My friends, Laura and Tom, are getting married, and I couldn’t be happier.
Their courtship began in Oxford, England, and their life as a legally committed and bound couple starts in Washington, D.C.
I am especially happy for Laura, a British national, as her marriage to Tom will allow him to sponsor her for a green card which she should have in a few months. Later on, should she choose, she could naturalize and become an American citizen. This all makes it easier for her to travel in and out of the country as well as find gainful employment in the U.S. Moreover, as a straight couple, they are instantly entitled to over 1,100 benefits and privileges gay couples are denied simply because they happen not to be heterosexuals.
I can not help but contrast Laura and Tom’s situation to John and mine.
Although my partner and I have been together for over 11 years, he is not able to sponsor me, a Philippine national, for permanent residency. And even though we are registered domestic partners in New York City and Washington, D.C. and plan to marry when the District’s same-sex legislation takes into effect, doing so would not offer a path to citizenship for me as immigration is a federal matter. Neither will we have access to the many benefits and privileges straight people take for granted. We will not be able to file combined federal taxes.
In most jurisdictions in the country, we will not have visitation rights if one of us were hospitalized. God forbid something were to happen to either of us while in a state that grants no rights to gay couples, the other will not be able to make life and death decisions a spouse ordinarily makes. Anything we give or leave to each other – property, money and other material possessions – will be taxed. The list goes on.
When we travel, we carry our individual wills and health care proxy documents – what straight couple would feel the need to do so?
Even though I consider the United States my home, have lived here legally for several years, and in my heart know that I am as American as my native born cousins, I have no recourse but to wait for my mother’s sponsorship on my behalf to come through. She married my stepfather a few years ago and like most other foreign nationals who marry a different-sex American, she got her green card.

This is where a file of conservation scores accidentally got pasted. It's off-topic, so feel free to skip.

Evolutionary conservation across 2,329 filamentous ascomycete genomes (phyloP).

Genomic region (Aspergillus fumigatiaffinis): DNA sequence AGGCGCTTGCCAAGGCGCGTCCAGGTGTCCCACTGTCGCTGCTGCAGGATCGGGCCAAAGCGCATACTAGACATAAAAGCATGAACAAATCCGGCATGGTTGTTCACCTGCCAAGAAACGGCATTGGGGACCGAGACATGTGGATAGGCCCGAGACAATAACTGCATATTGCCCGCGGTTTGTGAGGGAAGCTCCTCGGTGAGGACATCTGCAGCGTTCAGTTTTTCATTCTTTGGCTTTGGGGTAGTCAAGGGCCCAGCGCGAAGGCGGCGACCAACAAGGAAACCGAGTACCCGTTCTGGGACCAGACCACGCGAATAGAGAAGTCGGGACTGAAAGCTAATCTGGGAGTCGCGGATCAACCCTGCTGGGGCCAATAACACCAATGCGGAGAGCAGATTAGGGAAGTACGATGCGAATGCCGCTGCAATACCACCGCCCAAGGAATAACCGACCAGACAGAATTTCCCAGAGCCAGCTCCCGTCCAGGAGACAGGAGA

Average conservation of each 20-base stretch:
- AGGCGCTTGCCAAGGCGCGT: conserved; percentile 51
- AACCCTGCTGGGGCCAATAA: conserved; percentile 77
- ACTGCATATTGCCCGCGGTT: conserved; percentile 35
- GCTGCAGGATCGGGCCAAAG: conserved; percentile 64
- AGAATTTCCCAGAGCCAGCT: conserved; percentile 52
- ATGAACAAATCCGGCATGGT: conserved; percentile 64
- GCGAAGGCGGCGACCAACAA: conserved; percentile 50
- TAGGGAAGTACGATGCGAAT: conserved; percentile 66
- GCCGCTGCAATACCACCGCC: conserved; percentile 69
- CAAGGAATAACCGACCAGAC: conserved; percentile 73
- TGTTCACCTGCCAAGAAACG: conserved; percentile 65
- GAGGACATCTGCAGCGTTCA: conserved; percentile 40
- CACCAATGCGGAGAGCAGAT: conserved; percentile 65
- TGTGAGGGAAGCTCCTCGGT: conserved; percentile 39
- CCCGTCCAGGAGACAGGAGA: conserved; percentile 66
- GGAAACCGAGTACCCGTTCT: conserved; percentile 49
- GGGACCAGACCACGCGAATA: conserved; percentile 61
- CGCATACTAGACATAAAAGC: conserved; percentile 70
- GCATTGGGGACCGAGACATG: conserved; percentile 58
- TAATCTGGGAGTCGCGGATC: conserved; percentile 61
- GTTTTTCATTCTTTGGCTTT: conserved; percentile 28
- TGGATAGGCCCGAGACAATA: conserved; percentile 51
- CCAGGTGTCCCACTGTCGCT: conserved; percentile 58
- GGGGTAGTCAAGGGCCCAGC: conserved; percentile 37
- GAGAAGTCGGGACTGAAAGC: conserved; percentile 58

Now if immigration reform happens and if it includes lesbian, gay, bisexual and transgender (LGBT) families like mine, then there would be no difference, as there shouldn’t be, between different-sex and same-sex couples, at least when it comes to civil rights.
Unfortunately, the bill recently introduced Rep. Luis Gutierrez omits provisions immigration activists have been lobbying for, particularly one that allows LGBT individuals to sponsor their same-sex partners for residency and citizenship. This is not altogether a surprise, as proponents of immigration reform seek the support of conservative forces such as the Catholic and other fundamentalist churches which hold sway over millions of constituents and votes.
The simple fact is that equality for LGBT individuals and families is about civil rights. I hope that as immigration reform legislation is debated and crafted in the future, lawmakers would do what is just and equitable. I hope that the various stakeholders and interest groups realize that it is about the freedom and equality enshrined in the constitution. In the meantime, the LGBT community continues to struggle for civil rights for all Americans. Gratefully, friends, family and other straight allies have come around and joined the fight.
As they celebrate their union, Laura and Tom do so being well aware and saddened that too many other loving and committed couples are not as lucky. In lieu of favors, they have chosen to donate to Immigration Equality, a national organization fighting for equality under U.S. immigration law for lesbian, gay, bisexual, transgender, and HIV-positive individuals. If only more folks were as clear-sighted, fair-minded and generous as this young couple.
You can follow me on Twitter @ErwindeLeon.